Little is known of his early life except that Farnham received a fair education.
As a clerk Farnham joined the Astoria sea expedition that left New York on the Ton- quin, September 6, 1810. In the Oregon country he was one of the most active and adventurous of the party and figured in almost all of the exciting incidents that marked the brief history of the enterprise.
On the sale of Astoria to the North West Company, November 12, 1813, he was chosen by Hunt to carry to Astor the company records and the net proceeds of the sale, consisting of about $40, 000 in sterling bills on London.
Embarking on the company’s brig Pedlar, Farnham sailed, April 3, 1814, and was landed at Kamtchatka, whence he started afoot, carrying a small pack of provisions, across Siberia. This extraordinary exploit, characterized by his friend Darby as a feat that for bravery, danger, and daring was never equaled by any other man, was successfully accomplished. After enduring great sufferings from hunger and exposure, at one time being reduced to the necessity of cutting off and eating the tops of his boots, he reached Saint Petersburg, and later Copenhagen.
From the latter port, on or about October 16, 1816, Farnham sailed for Baltimore, ultimately delivering the papers consigned to him into Astor’s hands. For the remainder of his life he continued in the employ of Astor.
In 1817 - 1819 Farnham was the manager of the American Fur Company’s business on the upper Mississippi. For an alleged violation of the trading laws he and his companion, Daniel Darling, were arrested in the fall of 1817, but on a suit brought by the company were awarded a verdict of $5, 000.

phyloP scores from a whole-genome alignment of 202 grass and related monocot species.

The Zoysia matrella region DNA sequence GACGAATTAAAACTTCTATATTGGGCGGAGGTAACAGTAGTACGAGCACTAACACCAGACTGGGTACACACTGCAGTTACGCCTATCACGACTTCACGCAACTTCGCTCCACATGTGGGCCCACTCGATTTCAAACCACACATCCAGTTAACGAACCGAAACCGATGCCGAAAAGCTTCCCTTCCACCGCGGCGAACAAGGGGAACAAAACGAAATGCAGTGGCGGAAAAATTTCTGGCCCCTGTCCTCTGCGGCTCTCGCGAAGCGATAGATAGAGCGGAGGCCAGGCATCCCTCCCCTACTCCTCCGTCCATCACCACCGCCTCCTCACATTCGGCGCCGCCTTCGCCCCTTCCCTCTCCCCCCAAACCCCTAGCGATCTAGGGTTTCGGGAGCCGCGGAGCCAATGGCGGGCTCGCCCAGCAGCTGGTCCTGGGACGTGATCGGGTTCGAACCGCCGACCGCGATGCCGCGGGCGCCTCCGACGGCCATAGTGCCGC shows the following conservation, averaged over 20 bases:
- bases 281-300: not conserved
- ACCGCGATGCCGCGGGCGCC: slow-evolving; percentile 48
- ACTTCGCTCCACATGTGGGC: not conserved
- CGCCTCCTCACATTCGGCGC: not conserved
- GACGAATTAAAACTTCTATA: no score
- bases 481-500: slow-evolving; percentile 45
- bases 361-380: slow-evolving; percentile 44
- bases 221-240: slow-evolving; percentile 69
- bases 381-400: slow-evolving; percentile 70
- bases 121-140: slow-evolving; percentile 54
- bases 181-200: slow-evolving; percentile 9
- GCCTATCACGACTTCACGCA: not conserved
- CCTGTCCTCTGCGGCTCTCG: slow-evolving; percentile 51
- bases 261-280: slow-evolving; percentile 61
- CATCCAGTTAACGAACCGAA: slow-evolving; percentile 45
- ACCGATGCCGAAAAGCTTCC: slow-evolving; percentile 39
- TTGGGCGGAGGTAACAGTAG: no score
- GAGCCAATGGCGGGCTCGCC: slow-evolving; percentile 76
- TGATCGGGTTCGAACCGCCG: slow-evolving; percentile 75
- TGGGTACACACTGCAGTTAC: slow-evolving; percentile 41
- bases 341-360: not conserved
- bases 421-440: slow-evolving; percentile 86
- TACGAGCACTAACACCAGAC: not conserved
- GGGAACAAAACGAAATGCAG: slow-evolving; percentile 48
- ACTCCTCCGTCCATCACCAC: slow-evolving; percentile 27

In 1819 Farnham ventured into the Missouri River trade, but from 1821 was again active on the upper Mississippi. In the same year he began to acquire land in the village of Portage des Sioux, in northeastern Missouri, where he established a well-stocked farm and built a beautiful home.
Early in 1832 Farnham journeyed east. In October, some months after his return, he went to Saint Louis, and on his arrival was stricken with cholera, dying within two hours on October 23, 1832. Russel Farnham was buried in the Catholic cemetery, Saint Louis, Missouri.
Russel Farnham was described by his friend Darby as of ordinary size, with a powerful frame, and his Copenhagen passport, not quite tallying with Darby as to his stature, adds the information that his hair was light and curly and that he had brown eyes. Farnham was companionable and sociable.
Quotes from others about the person
"The best meaning and one of the most sanguine of men. " (Ramsay Crooks)
In 1820, Russel Farnham married Agathe Wood.
On October 27, 1829, at St. Louis, Farnham married Susan, the daughter of Charles Bosseron, a French settler of wealth and position.
Russel Farnham had two children.